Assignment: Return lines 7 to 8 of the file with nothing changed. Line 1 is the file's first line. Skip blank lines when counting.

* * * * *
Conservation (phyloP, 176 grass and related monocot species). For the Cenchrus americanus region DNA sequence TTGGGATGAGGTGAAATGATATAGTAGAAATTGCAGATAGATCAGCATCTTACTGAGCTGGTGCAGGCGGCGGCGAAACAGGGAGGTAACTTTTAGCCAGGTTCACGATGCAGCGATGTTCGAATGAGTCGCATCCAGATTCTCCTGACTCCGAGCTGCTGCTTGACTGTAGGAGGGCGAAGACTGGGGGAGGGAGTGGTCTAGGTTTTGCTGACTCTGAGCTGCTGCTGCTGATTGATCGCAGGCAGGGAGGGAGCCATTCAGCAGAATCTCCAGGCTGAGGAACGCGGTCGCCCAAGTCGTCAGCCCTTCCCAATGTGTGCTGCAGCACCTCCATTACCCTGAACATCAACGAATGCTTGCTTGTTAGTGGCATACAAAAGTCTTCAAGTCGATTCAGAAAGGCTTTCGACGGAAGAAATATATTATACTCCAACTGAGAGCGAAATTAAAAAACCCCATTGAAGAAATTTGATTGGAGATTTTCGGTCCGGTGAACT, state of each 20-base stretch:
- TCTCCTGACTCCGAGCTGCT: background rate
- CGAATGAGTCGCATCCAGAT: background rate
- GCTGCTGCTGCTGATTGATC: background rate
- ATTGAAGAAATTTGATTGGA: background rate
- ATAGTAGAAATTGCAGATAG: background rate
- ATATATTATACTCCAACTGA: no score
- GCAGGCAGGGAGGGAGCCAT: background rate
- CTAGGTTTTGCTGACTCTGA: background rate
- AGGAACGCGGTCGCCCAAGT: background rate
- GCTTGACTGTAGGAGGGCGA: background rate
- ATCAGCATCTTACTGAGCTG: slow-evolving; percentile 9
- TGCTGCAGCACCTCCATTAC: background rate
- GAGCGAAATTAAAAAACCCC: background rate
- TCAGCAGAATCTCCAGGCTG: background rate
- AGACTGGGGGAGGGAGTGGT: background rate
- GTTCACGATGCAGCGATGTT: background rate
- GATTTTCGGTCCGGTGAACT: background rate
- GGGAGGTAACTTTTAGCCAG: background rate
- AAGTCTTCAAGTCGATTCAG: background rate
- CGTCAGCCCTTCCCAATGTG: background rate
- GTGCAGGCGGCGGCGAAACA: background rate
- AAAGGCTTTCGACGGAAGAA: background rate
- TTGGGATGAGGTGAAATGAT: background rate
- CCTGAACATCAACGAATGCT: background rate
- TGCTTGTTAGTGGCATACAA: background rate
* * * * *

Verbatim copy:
- ATATATTATACTCCAACTGA: no score
- GCAGGCAGGGAGGGAGCCAT: background rate